We finally made it! Albeit, I was a little sick the few days prior and wasn’t sure that I was going to have enough energy to get through the entire 6 hour canyon tour, but we did. And it was worth it! It was only $30 each and included the guide, life vests, an inner-tube for the dog and lunch. A little side note*** This is in dry season, the canyon is nearly impassible in wet season and becomes highly dangerous, make sure your shoes have good traction.****
First, you drive up and park at Somoto Canyon Tours, it’s like its own very tiny village. There are a couple of houses, a tiny hostel and a restaurant. There’s not even really parking for more than 2 maybe 3 cars. We were greeted by a man, who only spoke Spanish, who took us to the restaurant and gave us information about the tour. He gave us multiple different options for tours, there are 4 different ones that vary in length and ability, and allowed us to bring Roxy. He gave us all life vests, grabbed a tube, his dry bag and an additional life vest for Roxy then we set out for the canyon.
It’s a canyoning tour, so making sure you bring the correct footwear is essential. If you have a pair of closed toed shoes that you don’t mind getting rid of, or taking a few days to dry out, bring those. If not, I suggest investing in a good pair of water shoes. When we were walking out of the canyon, we saw a group of people in their brand name clothes, nice shoes and leather purses, Gucci sunglasses and all getting ready to do the same thing we just did and the guide looked at them like they were crazy. Needless to say, they got down the canyon to the water and ultimately decided not to get their shoes, or any part of themselves wet… I don’t know what kind of excursion they thought they were going on, but hey, if that’s what you wear to do rigorous, outdoor exercise and get dirty… Be happy doing it.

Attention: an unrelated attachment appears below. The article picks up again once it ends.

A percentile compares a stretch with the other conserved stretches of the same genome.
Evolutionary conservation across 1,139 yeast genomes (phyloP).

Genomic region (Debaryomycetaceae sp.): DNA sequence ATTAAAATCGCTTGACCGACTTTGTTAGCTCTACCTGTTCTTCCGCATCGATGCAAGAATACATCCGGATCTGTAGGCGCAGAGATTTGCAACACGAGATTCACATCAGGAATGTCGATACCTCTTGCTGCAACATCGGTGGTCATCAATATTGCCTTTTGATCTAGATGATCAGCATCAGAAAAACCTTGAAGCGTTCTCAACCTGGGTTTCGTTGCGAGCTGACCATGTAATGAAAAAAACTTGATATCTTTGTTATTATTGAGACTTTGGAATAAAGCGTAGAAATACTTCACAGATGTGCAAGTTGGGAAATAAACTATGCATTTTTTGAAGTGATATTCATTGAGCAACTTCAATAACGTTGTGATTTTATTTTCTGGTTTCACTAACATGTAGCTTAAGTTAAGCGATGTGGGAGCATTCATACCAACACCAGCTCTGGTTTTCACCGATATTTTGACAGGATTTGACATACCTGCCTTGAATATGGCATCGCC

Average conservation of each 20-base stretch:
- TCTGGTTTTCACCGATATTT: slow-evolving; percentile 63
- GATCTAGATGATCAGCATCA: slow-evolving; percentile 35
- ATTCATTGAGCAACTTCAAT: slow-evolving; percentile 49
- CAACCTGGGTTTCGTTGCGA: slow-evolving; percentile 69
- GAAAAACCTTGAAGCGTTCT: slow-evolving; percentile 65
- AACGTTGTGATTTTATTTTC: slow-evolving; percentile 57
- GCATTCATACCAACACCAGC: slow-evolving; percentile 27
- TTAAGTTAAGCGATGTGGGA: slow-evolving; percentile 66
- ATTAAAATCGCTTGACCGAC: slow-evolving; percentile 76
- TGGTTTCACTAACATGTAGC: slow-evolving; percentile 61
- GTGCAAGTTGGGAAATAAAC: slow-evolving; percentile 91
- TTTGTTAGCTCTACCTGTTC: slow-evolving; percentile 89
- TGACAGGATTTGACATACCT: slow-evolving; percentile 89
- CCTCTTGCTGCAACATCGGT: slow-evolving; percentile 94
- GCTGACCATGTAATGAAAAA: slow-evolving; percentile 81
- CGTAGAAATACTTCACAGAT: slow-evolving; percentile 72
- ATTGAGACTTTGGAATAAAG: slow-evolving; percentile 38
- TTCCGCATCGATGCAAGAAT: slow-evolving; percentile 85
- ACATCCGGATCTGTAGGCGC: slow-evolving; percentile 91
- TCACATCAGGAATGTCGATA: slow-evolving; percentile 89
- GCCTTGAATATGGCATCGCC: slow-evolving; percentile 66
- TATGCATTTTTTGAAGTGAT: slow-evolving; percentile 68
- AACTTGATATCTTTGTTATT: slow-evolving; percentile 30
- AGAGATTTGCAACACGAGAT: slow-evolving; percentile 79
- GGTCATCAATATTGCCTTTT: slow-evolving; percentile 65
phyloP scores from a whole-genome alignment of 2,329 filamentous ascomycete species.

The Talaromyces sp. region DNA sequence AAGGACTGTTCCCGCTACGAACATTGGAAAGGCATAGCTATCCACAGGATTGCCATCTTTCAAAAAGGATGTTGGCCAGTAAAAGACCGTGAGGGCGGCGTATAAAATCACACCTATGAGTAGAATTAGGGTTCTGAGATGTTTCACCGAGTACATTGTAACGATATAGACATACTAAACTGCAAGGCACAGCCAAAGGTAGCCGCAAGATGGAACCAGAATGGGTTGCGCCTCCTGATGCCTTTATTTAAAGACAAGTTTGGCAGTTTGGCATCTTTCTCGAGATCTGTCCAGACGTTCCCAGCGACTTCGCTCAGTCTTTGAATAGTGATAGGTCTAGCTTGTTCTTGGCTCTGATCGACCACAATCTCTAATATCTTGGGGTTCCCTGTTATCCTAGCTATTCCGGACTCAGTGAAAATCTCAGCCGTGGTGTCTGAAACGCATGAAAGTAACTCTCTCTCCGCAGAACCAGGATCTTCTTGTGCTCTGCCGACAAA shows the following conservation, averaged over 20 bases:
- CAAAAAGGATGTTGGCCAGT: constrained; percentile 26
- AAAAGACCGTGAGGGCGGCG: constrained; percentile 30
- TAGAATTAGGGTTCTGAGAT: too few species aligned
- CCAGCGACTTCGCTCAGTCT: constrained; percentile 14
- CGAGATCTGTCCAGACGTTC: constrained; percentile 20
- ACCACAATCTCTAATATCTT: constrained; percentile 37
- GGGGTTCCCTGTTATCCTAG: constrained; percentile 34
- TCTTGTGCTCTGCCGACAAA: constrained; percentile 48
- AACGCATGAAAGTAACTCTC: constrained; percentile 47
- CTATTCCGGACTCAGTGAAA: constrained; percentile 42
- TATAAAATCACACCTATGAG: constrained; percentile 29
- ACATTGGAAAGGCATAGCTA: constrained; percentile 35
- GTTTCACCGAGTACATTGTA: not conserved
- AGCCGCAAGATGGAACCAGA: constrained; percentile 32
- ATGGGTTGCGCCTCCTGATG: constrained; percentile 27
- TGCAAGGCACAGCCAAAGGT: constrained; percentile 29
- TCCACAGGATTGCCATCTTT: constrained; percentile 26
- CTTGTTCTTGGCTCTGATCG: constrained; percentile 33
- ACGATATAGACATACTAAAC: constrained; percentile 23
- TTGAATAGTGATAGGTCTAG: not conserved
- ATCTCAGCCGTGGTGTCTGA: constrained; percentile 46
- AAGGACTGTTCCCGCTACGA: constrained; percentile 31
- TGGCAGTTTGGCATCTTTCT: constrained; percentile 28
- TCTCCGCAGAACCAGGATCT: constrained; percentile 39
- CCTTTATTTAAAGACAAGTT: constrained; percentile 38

The first thing you do is walk about half a mile down the highway to a long dirt road. You walk up this road for quite a while but what’s cool about it is, if it’s just rained and washed away a bunch of dirt and debris, you’ll notice that you’re walking on Jade. Yes… Jade, real, raw, uncut Jade. They don’t want you to take the big stones, but they don’t mind if you take a couple of the small pebble stragglers. After the rains though, the road gets covered with dirt, the Jade gets buried and you won’t see it. All of the green “rocks” you see in this video are all Jade.
You’ll come to private property where the guide will open gates and you’ll walk alongside some cows, and beware of cow poop, it’s everywhere. After a long climb up in wide open spaces and a beautiful view, you’ll begin to descend into the canyon.
It’s a steep trail down and it’s rocky. There are no hand rails or ropes and the views are amazing. From the trail, your guide can point out the border to Honduras as it’s less than a mile away. Many indigenous use the footpath to that border to trade goods with Honduras or visit their families. They say you can cross that border by car, but we never did, so I don’t know how reliable that information is.
Once you’re down the trail, it opens up to the river. You’ll walk along the river for a short time before you come to the first section of rocks that you’ll clamber over. You’ll cross the river and walk up to a 20 ft jump, where you can choose to jump or skip it and just float down the river. We jumped. Of course we did. There will be a few more of these, the highest one being 50 feet. There is one section that you actually have to jump. If you don’t you have to shoot through a “slide” that has been pretty dangerous in the past, where people have been really badly hurt from hitting their faces on the rocks as they’re being shot through. It’s 15 feet high and the guide brings rope, just in case you need to rappel or be lowered down. Roxy, obviously wasn’t going to just jump 15 feet off a cliff into water, so we strapped the life vest on her and tied her up in the rope and lowered her down. This was her least favorite part of the entire trip.
After floating down the river and climbing up rocks to jump off of, we came to a tiny cave and were able to stick our heads in it. We also had the opportunity to climb through a “window” in of the wall of the canyon that had been carved out by water over the centuries.
After a couple of hours of being in the cool and refreshing water, you come to a clearing, where there is a row boat waiting for you. Everyone climbs in and they take you to the end of your tour, where you have to walk back out, practically the same way you came, but it’s all up hill and it’s hot. You walk for about 45 minutes before arriving at the restaurant, where they serve you lunch and a drink. The food is delicious and the company is great. The guides and all the other people on their tours all gather around the table and share stories, talk about their travels and their experience in the canyon. They take your payment and any tip you want to leave, and you walk away with memories of a lifetime. Not too bad for $30/ person, right?